Letting brewers select certain lots on the farm is one way they help them pick the right characteristics for their beer, but there are other practices they use to drive certain flavours and aromas from a given hop.

“It’s not always things that are individually earth-shattering," Dave says. "They can be relatively small improvements, but they all add up.

“[It includes] decisions we make in terms of irrigation and nutrients late in the growing season, decisions we make about the harvest timing of the individual block, or how we dry the hop.”

Although beer drinkers’ minds are unlikely to wander to a field when they're knocking back an IPA in a suburban backstreet, Dave says there’s so much that happens on the farm that shapes the final beer. In particular, the precise harvest time can be impactful – and while it's already a short window in which hops are harvested, it's one they can shorten further if they're chasing something specific for a customer.

“So, with Motueka, if we know a brewery is after that super fruity and super complex final result, we’re going to push that harvest a week later and alter that final irrigation scheme going into harvest,” he says.  

“We’re also going to be out doing field sensory, looking for the blocks that most closely resemble what the brewery is after.”

When it comes to who they work with, while they'll happily supply hops to breweries across the globe, Freestyle see a real benefit in having a strong feedback process.

“For us, it tends to be a really good fit when a brewer is quite motivated to participate and is very thoughtful about their hop flavour and aroma,” he says. “Those breweries see things sooner, identify more interesting or negative things, and help you with process changes."



Given how prominent limited-release beers are in the craft beer industry, he says many brewers aren’t always chasing something specific, more something interesting they can use down the track.

“There are breweries we work with who don’t come into lot selection with a preset idea of what they want,” he says. “They just say, ‘Hey, what smells good to me now and what would fit with the sort of things that I’d like to make over the next six months'.”

Stepping back to look at the business itself, Freestyle is one of the relatively few hop farms in the country that's not a part of the NZ Hops cooperative. They still grow many of the hop varieties closely linked with NZ – the likes of Riwaka, Nelson Sauvin and Moutere are among the ten commercial varieties they grow – but have experimental varieties in development too.

That breeding program is run through Hāpi Research, in which Freestyle's close collaborators Garage Project are also partners, along with Sierra Nevada, New Zealand’s Ministry for Primary Industries and multiple universities. Launched in 2019, the hop research centre focuses on improvements in hop farming and processing and is also developing its own varieties.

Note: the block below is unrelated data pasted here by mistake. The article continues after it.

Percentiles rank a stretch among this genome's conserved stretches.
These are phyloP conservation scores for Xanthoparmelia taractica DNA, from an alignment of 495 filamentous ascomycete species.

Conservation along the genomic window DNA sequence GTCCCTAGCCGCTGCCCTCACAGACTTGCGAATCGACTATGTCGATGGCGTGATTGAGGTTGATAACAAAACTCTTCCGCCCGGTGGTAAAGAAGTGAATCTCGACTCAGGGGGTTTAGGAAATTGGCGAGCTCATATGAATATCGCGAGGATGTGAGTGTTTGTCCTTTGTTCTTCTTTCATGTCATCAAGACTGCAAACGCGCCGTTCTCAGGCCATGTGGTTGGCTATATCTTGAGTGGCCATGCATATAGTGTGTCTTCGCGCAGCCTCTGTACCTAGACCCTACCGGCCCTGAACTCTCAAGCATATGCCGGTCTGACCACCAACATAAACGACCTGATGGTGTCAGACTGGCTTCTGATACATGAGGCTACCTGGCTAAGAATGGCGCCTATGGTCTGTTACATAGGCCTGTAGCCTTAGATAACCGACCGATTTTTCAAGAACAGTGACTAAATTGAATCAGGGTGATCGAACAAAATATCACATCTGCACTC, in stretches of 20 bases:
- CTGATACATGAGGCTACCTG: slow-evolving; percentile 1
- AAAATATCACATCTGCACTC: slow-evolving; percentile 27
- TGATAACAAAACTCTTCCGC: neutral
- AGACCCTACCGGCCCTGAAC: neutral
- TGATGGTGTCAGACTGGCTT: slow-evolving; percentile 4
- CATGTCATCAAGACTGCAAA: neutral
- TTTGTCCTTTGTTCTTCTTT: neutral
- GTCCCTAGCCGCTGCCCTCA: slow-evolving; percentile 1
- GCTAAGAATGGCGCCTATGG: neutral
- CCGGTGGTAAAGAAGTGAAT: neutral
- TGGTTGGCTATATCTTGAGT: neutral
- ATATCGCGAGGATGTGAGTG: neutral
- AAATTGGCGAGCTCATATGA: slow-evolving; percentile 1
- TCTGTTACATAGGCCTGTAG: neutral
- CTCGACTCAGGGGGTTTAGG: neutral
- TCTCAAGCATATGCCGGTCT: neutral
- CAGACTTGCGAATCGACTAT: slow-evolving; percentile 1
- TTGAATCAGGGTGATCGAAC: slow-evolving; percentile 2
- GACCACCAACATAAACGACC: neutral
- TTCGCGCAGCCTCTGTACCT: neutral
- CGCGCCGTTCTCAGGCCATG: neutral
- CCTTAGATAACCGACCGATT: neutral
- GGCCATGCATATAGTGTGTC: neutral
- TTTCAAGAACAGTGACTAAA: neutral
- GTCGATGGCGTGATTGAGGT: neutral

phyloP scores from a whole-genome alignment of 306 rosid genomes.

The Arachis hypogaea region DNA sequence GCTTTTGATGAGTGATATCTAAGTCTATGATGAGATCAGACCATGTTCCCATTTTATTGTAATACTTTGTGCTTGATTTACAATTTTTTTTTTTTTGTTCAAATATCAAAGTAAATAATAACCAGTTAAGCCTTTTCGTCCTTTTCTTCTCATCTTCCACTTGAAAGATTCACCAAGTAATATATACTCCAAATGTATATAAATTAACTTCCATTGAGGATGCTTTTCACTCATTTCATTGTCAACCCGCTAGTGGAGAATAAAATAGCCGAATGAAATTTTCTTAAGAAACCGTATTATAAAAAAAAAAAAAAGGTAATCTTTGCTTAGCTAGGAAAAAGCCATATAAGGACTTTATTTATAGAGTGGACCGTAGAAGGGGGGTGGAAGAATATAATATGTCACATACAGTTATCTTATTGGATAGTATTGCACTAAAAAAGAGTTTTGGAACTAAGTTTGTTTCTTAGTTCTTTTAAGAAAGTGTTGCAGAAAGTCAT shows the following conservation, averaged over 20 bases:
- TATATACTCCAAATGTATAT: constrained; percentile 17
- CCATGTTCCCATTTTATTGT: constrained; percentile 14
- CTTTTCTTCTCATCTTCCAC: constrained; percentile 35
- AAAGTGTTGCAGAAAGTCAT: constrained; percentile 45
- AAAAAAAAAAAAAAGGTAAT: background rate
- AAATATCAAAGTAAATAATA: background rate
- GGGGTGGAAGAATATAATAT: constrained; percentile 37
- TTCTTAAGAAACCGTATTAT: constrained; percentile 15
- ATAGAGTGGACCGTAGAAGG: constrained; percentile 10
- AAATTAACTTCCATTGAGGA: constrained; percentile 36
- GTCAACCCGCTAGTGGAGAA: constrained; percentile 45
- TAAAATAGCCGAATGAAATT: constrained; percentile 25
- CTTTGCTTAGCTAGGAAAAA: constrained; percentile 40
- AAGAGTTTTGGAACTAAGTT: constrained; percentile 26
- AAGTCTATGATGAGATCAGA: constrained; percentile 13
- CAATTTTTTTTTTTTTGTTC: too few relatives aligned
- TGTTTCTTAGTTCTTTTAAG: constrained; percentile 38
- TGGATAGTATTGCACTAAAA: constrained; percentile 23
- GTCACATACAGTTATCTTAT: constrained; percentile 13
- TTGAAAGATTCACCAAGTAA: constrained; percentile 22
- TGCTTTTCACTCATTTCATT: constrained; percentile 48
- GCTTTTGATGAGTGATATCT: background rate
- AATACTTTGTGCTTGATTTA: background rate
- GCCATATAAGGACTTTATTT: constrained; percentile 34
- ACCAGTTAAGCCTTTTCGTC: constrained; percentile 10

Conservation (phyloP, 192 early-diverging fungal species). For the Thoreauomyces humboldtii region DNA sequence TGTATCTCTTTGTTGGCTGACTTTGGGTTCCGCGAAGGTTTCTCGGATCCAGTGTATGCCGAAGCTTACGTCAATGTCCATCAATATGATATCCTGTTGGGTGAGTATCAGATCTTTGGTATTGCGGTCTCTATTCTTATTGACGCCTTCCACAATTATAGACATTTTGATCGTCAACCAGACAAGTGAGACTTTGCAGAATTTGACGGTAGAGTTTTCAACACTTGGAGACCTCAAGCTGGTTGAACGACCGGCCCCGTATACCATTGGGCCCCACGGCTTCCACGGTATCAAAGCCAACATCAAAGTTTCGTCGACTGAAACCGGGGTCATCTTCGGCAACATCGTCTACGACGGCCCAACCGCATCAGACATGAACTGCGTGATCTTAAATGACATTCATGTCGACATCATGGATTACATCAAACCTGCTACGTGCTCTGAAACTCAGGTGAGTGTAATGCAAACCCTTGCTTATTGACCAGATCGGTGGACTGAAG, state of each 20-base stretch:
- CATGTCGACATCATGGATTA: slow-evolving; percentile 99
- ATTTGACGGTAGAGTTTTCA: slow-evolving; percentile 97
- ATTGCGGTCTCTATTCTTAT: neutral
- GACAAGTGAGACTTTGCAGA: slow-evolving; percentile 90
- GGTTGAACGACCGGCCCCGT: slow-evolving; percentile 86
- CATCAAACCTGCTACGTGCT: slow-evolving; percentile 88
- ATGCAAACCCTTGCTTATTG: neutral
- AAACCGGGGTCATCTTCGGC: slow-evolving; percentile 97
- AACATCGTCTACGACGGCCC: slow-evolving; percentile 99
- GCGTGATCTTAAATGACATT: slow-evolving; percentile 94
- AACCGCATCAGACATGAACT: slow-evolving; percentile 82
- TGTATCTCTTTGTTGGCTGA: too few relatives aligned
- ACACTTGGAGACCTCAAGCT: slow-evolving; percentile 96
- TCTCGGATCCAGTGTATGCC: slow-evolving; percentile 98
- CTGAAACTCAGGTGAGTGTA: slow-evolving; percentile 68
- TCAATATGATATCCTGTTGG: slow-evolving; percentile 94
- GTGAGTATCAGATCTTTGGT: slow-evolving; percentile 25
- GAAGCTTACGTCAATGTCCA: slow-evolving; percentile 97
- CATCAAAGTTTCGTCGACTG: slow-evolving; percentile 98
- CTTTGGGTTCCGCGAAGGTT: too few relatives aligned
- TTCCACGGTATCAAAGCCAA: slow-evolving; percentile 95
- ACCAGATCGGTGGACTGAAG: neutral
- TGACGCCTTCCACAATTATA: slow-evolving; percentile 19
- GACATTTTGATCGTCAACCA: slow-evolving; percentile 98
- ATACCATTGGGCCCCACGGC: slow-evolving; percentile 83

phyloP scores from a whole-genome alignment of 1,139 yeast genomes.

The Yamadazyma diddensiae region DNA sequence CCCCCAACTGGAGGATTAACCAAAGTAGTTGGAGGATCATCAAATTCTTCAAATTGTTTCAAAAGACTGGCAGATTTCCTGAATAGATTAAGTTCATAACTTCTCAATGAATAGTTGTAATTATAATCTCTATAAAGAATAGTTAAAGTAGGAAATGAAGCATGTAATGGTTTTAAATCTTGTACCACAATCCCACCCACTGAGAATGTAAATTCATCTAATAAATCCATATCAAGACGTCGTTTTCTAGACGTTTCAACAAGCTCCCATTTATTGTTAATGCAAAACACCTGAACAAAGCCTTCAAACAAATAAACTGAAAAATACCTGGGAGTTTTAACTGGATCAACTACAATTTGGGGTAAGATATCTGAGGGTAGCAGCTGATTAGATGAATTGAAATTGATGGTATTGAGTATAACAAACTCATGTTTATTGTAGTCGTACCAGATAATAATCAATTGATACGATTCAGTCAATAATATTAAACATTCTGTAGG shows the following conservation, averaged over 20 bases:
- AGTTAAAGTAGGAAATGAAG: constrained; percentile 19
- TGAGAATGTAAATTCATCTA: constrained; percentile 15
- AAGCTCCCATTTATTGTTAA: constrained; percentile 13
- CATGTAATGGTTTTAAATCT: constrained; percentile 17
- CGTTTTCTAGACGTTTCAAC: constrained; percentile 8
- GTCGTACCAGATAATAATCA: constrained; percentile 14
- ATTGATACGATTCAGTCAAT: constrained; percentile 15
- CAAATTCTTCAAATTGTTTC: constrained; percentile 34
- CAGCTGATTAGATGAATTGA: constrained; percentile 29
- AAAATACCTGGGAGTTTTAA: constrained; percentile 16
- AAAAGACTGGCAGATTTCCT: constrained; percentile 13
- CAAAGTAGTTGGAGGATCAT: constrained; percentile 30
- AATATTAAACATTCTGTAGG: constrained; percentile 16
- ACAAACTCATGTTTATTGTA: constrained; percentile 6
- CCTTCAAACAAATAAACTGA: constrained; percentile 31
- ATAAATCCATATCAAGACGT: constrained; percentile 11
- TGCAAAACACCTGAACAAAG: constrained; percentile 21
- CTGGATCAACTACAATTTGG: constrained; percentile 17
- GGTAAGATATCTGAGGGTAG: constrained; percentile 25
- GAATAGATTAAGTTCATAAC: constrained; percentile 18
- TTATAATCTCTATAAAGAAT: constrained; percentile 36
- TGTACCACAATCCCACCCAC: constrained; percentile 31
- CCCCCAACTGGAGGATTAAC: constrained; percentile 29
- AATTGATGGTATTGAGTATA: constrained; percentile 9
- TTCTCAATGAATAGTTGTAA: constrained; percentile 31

“We have a couple of advanced selections that we’re really excited about and think are going to go well,” Dave says, adding that there are pre-commercial releases available to breweries at the moment.

“But it’s not a super quick process," he points out. "we’re doing a 'rapid’ breeding program where it’s about five years to our first commercial release, so it’s definitely a long-term commitment.”

Garage Project are driving the sensory when it comes to those new hop breeds and, broadly speaking, they’re finding what they’ve created to possess the sort of tropical, stone fruit and white wine flavours that New Zealand's terroir seems particularly suited to developing. 

Range’s early and late harvest twin release isn’t the only way Freestyle and their customers have played around with hops in a manner that’s both fascinating to those growing and brewing with them and educational to any drinkers interested in more than the flavour and aroma of what’s in their can.

Unless you work in the beer industry, it’s rare to get the chance to visit a commercial hop farm, but they’re finding ways of allowing drinkers to experience how minute changes in process or time can create changes in the end product.

Garage Project released a beer that only used hops grown in one block that were all harvested on a single day, while New York’s Other Half have experimented with Freestyle’s hops too.

“They’ve done beers with the same hop from the same block but from two different years to try and get a sense of that change from one season to the next,” Dave says. “That allows a craft beer fan to experience that season-to-season difference that a brewer would notice.

“For brewers and for us as growers, we love letting a customer experience that change. That really lets craft beer fans get a sense of the results of our hard work and that struggle we have to make the best thing we can that year.”

You can find other entries in The Collaborators series here.

Find similar articles in our Making Beer section, supported by Cryer Malt